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Listen to the latest editionHomepage of The Media Show, Radio4's weekly look at the media.  Wednesday 1.30pm.

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10 December 2008

Shannon Matthews, Media Training and Nations Broadcasting
On The Media Show this week, Steve Hewlett examines the media coverage of the Shannon Matthews story. He also discusses the plurality of supply in television news in the increasingly devolved nations of the UK – Scotland, Wales and Northern Ireland.  And media training, we learned this week Haringey Council social services department spend many tens of thousands of pounds on it….but is it really worth the money?

Shannon Matthews

Moorside estate residents search for ShannonKaren Matthews’ conviction last week for kidnapping and imprisoning her daughter Shannon has filled front pages, led to countless news bulletins and been widely seen as symbolising “broken Britain”.

But when it first started, as the more straightforward case of a missing schoolgirl, the story was more noteable for the relative lightness of the coverage and its portrayal of the Moorside estate. Julie Bushby, chair of the Moorside Tennants and Residents Association explains what it was like living with the media attention.

Steve also discusses press coverage with Graham Dudman, Managing Editor of The Sun, Richard Edwards of the Yorkshire Evening Post who covered the story on the ground and has also written a book about the case, “Finding Shannon”,  Jeff Edwards who was until last Friday Crime Editor at The Daily Mirror and writer and columnist Joan Smith.

The Future of Broadcasting in the Nations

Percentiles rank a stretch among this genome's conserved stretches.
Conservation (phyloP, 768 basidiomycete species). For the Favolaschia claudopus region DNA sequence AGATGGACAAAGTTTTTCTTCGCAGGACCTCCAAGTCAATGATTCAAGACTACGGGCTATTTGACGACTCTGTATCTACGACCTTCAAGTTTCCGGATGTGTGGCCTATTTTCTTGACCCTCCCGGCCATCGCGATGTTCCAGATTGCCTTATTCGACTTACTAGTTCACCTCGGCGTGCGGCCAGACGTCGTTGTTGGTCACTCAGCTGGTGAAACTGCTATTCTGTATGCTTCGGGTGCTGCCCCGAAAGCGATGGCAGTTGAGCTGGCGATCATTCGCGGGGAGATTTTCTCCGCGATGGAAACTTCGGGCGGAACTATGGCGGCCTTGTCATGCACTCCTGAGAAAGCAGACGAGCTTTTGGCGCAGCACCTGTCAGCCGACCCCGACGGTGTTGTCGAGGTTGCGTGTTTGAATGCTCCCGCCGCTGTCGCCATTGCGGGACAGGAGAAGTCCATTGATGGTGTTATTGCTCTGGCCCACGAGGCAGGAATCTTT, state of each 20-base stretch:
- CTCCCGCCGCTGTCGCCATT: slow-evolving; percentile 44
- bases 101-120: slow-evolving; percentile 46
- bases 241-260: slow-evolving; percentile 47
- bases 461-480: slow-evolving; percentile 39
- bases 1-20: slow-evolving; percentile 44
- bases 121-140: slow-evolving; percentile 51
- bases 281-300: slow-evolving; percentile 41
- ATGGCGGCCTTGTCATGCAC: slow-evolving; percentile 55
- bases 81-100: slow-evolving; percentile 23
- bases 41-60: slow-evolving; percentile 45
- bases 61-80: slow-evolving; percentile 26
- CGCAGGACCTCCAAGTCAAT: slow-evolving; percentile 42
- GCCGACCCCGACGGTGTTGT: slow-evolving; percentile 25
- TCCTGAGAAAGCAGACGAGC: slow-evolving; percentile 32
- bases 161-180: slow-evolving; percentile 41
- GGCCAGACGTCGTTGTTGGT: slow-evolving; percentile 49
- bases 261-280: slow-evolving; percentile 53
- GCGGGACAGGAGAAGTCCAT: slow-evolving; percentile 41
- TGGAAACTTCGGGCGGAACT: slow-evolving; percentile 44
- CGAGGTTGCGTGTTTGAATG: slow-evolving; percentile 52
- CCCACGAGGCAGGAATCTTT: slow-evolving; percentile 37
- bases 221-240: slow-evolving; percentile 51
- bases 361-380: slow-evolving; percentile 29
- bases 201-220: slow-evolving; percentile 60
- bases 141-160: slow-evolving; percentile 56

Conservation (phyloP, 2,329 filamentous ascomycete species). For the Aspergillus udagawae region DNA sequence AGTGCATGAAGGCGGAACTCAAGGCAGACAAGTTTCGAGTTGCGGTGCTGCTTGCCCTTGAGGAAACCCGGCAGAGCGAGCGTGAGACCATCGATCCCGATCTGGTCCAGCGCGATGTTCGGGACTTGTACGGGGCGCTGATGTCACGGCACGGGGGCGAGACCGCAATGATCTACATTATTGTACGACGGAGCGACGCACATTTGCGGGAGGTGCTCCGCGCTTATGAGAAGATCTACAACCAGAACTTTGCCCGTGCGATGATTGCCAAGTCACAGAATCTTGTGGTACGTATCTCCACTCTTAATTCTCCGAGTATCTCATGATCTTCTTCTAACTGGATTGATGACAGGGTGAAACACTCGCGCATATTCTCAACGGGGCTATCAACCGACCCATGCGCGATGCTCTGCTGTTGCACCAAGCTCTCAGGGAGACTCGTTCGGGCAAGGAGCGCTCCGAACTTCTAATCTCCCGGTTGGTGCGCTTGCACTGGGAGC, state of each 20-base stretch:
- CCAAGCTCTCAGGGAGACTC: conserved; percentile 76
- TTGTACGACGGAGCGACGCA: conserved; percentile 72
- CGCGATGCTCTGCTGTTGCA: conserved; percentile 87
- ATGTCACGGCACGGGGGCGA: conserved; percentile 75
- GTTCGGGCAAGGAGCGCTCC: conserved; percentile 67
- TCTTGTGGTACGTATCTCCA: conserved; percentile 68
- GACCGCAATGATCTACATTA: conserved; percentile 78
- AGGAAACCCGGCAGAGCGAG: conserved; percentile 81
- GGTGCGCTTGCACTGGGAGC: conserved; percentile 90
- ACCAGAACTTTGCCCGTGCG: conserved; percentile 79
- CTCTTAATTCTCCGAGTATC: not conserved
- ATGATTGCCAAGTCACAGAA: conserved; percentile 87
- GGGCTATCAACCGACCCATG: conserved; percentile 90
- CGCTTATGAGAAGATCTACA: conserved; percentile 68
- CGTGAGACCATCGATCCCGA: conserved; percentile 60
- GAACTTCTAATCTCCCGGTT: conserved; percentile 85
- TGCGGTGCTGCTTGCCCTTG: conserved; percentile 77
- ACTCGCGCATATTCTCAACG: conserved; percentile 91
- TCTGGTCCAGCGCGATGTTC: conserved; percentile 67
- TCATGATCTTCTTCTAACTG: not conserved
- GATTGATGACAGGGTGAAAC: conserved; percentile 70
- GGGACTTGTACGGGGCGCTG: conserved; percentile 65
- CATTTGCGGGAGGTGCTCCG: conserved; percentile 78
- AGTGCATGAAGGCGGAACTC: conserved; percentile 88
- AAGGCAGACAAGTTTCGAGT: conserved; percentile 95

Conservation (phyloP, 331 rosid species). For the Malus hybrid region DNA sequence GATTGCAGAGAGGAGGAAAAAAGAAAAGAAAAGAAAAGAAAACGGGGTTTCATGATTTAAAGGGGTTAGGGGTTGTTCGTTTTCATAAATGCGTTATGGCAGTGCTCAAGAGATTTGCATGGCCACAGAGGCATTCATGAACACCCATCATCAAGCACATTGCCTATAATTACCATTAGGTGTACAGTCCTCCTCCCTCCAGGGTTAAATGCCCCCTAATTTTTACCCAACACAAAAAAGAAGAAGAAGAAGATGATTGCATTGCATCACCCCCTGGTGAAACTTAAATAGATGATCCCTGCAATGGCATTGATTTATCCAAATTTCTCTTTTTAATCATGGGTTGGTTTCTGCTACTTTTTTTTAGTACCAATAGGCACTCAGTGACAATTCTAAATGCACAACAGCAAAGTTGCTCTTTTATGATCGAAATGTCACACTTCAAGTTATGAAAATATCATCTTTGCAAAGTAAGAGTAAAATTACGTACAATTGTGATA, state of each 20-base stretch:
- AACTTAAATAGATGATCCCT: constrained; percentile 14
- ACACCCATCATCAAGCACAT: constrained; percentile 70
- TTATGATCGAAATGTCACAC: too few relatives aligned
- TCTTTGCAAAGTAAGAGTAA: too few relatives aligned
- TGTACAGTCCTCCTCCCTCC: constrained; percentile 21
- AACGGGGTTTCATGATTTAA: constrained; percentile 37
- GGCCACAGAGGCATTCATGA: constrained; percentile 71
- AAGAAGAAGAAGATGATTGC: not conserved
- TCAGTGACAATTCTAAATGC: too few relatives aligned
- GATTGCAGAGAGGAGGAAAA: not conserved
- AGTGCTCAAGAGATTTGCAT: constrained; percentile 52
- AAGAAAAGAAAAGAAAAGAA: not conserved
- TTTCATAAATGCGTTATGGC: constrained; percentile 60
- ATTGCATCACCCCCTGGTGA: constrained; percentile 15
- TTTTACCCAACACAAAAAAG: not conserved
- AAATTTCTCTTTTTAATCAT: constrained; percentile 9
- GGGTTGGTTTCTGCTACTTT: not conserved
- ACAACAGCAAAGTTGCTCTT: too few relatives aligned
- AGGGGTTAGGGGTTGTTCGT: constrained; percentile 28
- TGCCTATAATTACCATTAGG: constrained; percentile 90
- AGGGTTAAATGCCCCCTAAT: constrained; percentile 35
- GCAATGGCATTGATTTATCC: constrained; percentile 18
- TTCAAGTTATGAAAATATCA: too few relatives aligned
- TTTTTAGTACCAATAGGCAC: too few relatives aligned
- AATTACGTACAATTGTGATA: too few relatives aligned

TV studios and Nations flagsAs ITV moves further away from its regional roots and even considers giving up its status as a public service broadcaster, its historic role as a news supplier in the increasingly devolved nations of the UK is under threat.

The Scottish Parliament and the Welsh Assembly have both issued reports canvassing new options for broadcasting in their territories. Meanwhile Ulster Television in Northern Ireland depends for its revenues on access to ITV’s schedule, which it might well lose.

Gerraint Talfan Davies is from the institute of Welsh Affairs. Michael Wilson is the Managing Director of Ulster TV and Blair Jenkins chaired the Scottish Broadcasting Commission.

Media Training

MicrophonesIt has emerged that following the death of Baby P, Haringey council spent some £19,000 pounds on media training for the officials involved in the case. This has caused no small amount of local uproar on the grounds that the money might have been better spent looking after children.

But Haringey council are far from alone and in an increasingly media dominated age media training has become a multi-million pound industry. So does it work? And is it worth the money organisations spend on it?

Peter Coë who was once a journalist but is now a media trainer and co-founder of Media Speak.

Comments on today's show

Shannon Matthews:
I think the difference in media treatment of missing Shannon Matthews vis a vis Madeleine McCann could also be down to the latter's parents having friends in the media. The idea that a missing child story might get coverage according to her and her family's "appeal" reminds me of the time -albeit a few years ago now- when I worked for the Met Police publicity side and saw how crime involving ethnic minorities was less "enthusiastically" pursued by the media